Moreover, the law can only be used against a business with “gross revenues in excess of twenty-five million dollars ($25,000,000)” or one that purchases personal data on “50,000 or more consumers, households, or devices” or one that “derives 50 percent or more of its annual revenues from selling consumers’ personal information.” Section 1798.140(c).

Curiously, the law allows a business to “cure” its security violation; and thereby avoid suit, but leaves to the imagination exactly how that curing process would play out.   Section 1798.150(b)(1).

And finally, this private right of action can be withdrawn if the California Attorney General files its own suit after being provided notice of a consumer’s lawsuit.  Section 1798.150(b)(3).   The AG’s office has 30 days to decide whether or not to file suit after being provided with the consumer’s lawsuit notice.

Notwithstanding the last-minute changes made to this last-minute statute, it still provides California consumers with the country’s most expansive statutory privacy rights– rights that will be immediately deployed by class counsel after 2020.   Most analysis on this new law, however, has focused on comparing it to the EU’s GDPR privacy regime – a recently implemented privacy regime that impacts many  US-based companies.    In addition to the privacy requirements, companies processing significant amounts of consumer personal data should also take the class action risk very seriously and if they do not already purchase insurance for that risk, they should at least evaluate transferring some of this liability risk by way of the privacy and data security insurance long been available to most any company.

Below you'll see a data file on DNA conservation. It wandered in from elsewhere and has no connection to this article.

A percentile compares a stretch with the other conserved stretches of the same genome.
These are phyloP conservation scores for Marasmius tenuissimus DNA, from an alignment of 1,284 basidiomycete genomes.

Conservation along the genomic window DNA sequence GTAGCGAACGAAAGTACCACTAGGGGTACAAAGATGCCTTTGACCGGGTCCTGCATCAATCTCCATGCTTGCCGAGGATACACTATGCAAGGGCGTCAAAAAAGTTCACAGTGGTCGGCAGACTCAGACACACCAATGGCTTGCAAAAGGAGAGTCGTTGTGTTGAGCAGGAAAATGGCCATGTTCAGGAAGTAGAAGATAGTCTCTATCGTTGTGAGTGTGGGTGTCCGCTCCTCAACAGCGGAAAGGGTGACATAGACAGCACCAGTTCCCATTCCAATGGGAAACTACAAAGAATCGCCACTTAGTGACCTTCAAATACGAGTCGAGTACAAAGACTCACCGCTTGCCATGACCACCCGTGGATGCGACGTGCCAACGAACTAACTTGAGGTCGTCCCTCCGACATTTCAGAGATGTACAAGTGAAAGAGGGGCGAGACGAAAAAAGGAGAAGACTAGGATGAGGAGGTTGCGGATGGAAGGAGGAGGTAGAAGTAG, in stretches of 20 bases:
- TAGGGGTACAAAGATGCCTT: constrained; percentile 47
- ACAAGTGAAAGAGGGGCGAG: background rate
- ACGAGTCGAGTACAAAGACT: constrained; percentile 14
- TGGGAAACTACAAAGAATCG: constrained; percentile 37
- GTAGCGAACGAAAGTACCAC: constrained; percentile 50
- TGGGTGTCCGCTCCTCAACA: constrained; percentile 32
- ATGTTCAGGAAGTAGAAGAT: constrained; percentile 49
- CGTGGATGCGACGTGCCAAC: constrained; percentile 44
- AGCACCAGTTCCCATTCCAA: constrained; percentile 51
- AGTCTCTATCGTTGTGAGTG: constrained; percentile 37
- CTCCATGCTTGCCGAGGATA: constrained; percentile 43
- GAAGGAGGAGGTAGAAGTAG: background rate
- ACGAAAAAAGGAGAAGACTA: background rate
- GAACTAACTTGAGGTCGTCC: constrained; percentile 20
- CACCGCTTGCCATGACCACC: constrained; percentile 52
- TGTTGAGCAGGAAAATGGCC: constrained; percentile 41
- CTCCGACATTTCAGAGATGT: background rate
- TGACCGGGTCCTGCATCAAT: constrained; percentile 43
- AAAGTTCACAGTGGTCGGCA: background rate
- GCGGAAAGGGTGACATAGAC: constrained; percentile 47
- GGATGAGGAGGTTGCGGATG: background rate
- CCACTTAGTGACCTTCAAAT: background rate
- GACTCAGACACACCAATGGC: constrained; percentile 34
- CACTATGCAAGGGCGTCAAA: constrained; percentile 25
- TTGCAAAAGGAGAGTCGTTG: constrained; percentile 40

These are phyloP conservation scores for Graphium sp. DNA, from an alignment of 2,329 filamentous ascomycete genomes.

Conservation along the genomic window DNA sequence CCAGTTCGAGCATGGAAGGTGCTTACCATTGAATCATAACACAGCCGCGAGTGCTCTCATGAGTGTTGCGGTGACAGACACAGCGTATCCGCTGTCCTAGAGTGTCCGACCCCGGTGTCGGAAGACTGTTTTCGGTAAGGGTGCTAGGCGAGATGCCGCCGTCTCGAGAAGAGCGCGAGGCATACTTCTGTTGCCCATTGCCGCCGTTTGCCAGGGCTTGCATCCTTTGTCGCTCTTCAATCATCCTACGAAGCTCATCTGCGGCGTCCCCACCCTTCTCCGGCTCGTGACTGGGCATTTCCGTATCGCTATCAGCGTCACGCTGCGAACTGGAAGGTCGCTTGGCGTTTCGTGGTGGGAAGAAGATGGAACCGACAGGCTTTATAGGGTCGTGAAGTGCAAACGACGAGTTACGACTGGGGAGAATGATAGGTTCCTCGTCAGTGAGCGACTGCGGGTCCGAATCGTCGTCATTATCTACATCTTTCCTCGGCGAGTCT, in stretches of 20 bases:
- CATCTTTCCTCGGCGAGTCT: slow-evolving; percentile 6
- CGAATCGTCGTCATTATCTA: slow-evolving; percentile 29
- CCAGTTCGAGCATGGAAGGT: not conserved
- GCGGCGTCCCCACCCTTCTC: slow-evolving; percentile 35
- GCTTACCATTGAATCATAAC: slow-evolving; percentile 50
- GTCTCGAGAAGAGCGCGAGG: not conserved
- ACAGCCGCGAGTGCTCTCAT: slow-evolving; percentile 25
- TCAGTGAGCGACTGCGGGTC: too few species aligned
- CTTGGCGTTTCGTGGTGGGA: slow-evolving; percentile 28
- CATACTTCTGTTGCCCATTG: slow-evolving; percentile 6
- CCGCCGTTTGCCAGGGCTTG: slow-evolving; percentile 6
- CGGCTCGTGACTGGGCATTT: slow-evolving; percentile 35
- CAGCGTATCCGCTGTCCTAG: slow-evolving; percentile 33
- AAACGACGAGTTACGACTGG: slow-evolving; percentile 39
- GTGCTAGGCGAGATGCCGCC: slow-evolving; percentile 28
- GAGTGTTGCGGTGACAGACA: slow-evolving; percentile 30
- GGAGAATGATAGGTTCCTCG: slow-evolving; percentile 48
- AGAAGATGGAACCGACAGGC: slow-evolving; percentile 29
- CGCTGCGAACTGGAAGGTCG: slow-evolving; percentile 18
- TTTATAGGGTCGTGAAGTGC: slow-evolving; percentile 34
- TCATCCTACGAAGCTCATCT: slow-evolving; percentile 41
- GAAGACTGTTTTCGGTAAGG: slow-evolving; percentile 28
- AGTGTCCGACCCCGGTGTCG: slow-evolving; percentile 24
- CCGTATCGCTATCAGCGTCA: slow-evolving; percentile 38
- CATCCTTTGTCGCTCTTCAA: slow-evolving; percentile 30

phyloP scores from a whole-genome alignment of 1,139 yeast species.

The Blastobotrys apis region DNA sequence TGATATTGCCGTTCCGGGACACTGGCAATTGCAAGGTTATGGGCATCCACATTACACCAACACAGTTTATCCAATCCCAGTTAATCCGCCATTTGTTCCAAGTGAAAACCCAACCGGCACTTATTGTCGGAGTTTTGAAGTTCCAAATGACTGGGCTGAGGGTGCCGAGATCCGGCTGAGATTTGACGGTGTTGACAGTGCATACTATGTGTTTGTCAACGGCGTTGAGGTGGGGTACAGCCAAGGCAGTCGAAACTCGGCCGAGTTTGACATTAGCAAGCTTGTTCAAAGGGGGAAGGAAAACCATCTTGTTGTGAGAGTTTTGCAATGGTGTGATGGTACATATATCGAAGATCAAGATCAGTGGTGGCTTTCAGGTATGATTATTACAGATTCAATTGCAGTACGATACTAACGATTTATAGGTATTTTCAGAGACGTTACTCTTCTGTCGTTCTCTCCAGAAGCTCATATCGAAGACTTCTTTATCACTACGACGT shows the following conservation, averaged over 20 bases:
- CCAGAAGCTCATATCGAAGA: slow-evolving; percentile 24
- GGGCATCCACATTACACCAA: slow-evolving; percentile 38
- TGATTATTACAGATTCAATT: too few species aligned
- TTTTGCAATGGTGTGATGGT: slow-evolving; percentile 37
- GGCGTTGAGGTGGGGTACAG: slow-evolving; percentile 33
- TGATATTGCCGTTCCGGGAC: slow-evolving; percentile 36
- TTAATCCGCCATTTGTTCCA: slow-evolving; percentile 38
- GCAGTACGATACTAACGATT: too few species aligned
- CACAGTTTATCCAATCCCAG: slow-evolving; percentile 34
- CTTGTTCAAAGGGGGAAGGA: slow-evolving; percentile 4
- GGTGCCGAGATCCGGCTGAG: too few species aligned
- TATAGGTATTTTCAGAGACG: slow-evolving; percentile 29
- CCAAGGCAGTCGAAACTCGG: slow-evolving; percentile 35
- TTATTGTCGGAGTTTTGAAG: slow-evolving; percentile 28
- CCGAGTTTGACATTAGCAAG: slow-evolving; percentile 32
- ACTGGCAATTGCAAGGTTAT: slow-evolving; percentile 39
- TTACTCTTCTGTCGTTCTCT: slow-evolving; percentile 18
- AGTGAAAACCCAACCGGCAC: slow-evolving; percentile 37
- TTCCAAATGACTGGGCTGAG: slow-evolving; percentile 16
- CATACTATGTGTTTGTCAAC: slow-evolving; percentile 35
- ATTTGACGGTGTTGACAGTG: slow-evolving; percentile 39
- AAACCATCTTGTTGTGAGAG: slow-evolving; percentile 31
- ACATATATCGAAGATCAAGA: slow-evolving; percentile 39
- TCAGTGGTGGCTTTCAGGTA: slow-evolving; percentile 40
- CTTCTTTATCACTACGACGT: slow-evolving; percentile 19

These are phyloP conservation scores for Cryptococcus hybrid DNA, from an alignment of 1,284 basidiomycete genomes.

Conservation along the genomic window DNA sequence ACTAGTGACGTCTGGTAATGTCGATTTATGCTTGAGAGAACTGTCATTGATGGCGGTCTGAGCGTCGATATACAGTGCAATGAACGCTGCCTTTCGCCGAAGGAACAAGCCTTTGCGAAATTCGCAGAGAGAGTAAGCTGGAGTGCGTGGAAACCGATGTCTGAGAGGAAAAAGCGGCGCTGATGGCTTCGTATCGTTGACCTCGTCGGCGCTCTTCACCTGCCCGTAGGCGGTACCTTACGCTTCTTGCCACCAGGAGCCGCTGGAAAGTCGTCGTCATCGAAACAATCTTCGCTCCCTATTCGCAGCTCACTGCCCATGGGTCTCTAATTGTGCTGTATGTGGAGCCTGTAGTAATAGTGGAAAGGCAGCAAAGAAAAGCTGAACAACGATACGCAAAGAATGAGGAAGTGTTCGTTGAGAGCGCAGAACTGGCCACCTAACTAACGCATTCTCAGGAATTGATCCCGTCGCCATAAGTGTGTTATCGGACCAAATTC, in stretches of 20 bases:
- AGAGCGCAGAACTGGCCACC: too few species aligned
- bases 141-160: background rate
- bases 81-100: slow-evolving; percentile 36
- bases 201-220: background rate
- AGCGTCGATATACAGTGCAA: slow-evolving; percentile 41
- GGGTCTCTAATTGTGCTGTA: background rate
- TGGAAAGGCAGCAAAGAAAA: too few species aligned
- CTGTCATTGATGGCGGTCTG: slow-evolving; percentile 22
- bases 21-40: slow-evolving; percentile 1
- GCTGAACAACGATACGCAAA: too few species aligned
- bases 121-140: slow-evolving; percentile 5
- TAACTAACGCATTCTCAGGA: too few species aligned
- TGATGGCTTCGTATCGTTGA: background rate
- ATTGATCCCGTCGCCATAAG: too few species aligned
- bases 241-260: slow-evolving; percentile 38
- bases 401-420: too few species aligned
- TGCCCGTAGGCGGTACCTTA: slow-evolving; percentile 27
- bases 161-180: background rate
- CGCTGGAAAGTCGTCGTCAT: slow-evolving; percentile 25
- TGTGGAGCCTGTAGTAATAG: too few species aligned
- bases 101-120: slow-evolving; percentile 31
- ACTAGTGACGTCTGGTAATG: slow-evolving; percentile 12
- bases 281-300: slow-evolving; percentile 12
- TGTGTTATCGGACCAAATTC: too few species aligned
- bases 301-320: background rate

UPDATE:  September 28, 2018

SB211 was signed into law largely to “technically correct” errors in the law but nevertheless made two significant changes to Section 1798.150 when it removed the prior requirement that consumers notify the Attorney General prior to bringing any action for a data breach and removed the prior requirement that the Attorney General could bar consumer plaintiffs from bringing suit.  These two significant changes will certainly make for a very interesting class action year in 2020.

UPDATE:  February 26, 2019

On February 22, 2019, a proposed amendment to the law was proposed that would do away with a cure provision, expand the statutory damages provision to any violation of the law, and limit the role of the Attorney General in policing violations.  If passed, these changes will significantly alter the reach of the law by making the plaintiff’s bar’s arsenal even wider and the law’s penalties that much stronger.

OCR wins $4.3 million HIPAA Victory against MD Anderson

On June 18, 2018, the the Office for Civil Rights (OCR) posted a press release announcing its summary judgment victory against the University of Texas MD Anderson Cancer Center (MD Anderson) – a ruling that will require MD Anderson to pay $4,348,000 in civil money penalties to OCR.   According to the press release, this is only the second HIPAA summary judgment victory in OCR’s history and the $4.3 million is the fourth largest amount ever awarded to OCR for HIPAA violations.